There were also rumours that Kumo had semantic search capabilities that could for example enable users to search on related images and so on.
Now there are rumours that the new search engine has been given the unlikely name of Bing (then again who would have thought of naming a search engine Google).
Whatever turns out to be true, one thing is clear. Microsoft has a monumental task ahead of it if it hopes to put even a small dent in Google's armour in the search space.
Google has somewhere between 60-65% share of the global search space, while Yahoo has a shrinking 20% and Microsoft has a shrinking even faster less than 10%.
While Google's dominance in search is still not as great as Microsoft's in the desktop operating system space, its star is on the rise while Microsoft's is at best moving side ways.
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Naturally Microsoft is a massively well resourced company - financially better resourced than Google. However, no amount of money can help it take down Google.
The fact was that Microsoft understood the desktop market much better than IBM and the big vertically integrated hardware and software company was powerless.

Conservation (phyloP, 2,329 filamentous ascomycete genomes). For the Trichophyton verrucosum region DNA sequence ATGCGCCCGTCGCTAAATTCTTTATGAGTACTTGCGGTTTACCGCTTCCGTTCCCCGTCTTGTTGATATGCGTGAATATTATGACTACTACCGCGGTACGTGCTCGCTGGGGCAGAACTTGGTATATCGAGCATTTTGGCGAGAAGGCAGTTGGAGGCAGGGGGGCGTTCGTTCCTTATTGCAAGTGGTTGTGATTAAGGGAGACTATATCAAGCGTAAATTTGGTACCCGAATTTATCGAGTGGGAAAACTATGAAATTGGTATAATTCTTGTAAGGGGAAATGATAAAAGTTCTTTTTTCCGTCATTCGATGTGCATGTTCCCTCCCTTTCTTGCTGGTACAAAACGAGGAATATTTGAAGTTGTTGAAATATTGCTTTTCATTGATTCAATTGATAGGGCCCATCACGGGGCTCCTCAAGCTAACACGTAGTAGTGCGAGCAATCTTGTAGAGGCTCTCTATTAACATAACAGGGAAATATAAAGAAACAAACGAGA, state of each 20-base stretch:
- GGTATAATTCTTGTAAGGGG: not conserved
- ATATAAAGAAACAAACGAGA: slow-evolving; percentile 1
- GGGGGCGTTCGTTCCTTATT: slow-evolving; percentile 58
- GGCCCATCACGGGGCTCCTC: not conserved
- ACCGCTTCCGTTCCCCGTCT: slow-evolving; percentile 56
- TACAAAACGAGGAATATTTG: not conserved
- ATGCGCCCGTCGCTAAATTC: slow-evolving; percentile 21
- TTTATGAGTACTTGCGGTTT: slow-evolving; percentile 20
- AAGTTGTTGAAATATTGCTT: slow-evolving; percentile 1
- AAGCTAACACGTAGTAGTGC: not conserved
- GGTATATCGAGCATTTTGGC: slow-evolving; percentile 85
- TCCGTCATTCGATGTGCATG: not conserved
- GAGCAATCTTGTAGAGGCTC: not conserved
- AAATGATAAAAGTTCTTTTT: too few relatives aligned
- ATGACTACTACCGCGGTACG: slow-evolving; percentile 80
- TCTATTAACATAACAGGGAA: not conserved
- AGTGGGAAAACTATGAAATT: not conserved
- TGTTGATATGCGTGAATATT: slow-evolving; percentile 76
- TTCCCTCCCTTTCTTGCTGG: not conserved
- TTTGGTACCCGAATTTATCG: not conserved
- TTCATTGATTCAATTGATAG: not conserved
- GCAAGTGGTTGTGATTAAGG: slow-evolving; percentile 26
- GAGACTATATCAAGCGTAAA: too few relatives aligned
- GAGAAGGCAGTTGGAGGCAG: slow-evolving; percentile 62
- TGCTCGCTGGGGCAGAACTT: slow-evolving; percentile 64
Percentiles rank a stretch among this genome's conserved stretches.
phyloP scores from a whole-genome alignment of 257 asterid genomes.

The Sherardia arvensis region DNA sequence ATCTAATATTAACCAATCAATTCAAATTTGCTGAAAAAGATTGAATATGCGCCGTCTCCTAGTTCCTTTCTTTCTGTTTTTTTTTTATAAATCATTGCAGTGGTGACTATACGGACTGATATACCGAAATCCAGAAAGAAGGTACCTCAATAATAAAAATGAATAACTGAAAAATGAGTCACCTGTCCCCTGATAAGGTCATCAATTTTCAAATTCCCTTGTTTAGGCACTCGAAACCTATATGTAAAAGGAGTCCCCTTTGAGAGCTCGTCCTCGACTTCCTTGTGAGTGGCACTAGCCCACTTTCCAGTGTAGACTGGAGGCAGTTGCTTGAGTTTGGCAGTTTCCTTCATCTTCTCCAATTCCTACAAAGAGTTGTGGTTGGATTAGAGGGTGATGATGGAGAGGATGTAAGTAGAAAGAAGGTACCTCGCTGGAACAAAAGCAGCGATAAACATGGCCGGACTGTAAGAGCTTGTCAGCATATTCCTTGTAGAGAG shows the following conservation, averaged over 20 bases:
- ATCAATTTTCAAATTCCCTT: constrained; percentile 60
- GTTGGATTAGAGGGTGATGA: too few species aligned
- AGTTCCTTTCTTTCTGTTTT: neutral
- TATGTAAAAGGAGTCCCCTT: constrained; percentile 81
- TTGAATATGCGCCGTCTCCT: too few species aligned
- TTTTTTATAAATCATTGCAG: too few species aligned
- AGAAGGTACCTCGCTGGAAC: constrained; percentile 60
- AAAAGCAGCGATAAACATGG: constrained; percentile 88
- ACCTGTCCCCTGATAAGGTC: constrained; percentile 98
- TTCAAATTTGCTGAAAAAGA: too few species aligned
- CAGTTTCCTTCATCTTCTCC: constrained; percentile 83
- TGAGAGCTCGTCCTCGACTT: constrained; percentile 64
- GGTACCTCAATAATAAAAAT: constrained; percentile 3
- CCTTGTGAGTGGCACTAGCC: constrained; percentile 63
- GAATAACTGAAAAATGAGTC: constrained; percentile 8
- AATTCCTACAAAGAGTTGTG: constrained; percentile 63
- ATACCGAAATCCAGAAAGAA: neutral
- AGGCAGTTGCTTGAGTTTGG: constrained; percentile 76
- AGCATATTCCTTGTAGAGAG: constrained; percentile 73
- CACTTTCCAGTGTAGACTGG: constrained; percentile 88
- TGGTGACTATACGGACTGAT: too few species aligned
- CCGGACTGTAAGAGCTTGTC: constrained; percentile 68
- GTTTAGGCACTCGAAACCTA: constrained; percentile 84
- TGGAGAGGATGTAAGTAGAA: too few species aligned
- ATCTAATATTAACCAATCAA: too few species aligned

Now Microsoft is in a similar situation to the 1980s IBM. It understands how to make money from the desktop but it doesn't have a clue how to make money in the online space.
Google has all the best talent aroundr the world working on its search related products. Microsoft has a division in Redmond and some new recruits from Yahoo.
All that said, it will be interesting to see what Microsoft does come out with. Some reports say that it intends to spend as much as US$100 million on marketing its new search product.
That sounds a lot but in equivalent value to the sustained constant viral marketing that Google gets every minute of every day on the web for free, $100 million of air time is a mere drop in the ocean.
Microsoft can attempt to be a sumo with Kumo, have a fling with Bing, but in search Google will remain king. Ouch - sorry about that, it's late at night here.